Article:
Civics: Twitter, fake news, bots and “shadow bans

Andrea Stoppa:

In particular, Musk asked for clarification about whether Twitter engages in “shadow bans” to limit the visibility of some users and their content. In 2018, Twitter stated that it does not use the technique and that any apparent “bans” were the result of technical problems.

But a year later, Twitter updated its terms of service to say that it may obscure the content of some users at its discretion. And in a paper published last year, three European researchers analyzed more than 2.5 million Twitter accounts, looking for cases where the visibility of a user’s posts appeared to have been reduced. They said they found “a good indicator of the presence of groups of shadow-banned users on the service.”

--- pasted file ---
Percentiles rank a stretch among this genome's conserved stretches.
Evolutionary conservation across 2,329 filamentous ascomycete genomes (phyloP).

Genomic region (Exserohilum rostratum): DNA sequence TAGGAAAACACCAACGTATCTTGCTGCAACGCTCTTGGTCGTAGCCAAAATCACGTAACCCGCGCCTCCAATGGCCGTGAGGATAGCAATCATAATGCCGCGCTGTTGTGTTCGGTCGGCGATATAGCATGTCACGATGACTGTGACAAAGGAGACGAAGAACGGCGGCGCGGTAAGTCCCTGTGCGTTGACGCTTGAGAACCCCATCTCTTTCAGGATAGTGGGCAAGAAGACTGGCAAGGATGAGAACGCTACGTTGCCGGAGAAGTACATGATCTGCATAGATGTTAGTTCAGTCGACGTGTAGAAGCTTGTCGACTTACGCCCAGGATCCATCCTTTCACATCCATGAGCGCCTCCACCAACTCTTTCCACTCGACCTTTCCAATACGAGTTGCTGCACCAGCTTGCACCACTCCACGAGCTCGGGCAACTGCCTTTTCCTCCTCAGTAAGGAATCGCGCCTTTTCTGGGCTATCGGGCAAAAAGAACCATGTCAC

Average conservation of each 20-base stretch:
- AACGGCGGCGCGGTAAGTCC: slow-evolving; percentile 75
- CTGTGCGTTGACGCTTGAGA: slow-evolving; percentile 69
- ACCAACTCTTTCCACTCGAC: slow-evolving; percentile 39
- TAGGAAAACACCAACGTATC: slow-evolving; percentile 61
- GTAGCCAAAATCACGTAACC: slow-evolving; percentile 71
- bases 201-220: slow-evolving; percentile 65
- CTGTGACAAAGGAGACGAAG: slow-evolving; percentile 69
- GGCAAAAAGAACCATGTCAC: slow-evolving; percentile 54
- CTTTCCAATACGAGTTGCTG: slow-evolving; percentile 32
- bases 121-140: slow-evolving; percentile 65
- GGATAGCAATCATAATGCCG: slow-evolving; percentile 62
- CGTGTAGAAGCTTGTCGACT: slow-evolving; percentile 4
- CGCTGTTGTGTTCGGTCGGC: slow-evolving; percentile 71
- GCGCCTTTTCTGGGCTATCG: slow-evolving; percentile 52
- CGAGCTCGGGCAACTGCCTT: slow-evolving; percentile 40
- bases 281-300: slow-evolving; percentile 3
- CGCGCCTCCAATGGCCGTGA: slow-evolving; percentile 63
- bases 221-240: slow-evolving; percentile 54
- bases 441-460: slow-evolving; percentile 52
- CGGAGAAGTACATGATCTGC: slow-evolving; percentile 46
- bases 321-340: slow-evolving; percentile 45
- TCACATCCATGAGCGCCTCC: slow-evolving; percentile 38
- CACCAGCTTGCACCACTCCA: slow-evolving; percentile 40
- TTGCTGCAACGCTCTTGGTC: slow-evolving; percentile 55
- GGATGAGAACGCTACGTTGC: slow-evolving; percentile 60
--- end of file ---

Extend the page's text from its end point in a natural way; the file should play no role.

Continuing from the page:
Twitter leadership is aware of such problems, but instead of confronting them, it has vilified Musk. That’s a mistake. Twitter’s long-term survival depends not just on its finances, but on the level of trust it inspires users and advertisers. If the platform is infested with bots, spam and fake accounts, the user experience deteriorates. If users have doubts about how the algorithm suggests topics or if some users believe Twitter silences them because of their ideas, Twitter cannot ignore the call for transparency and accountability.

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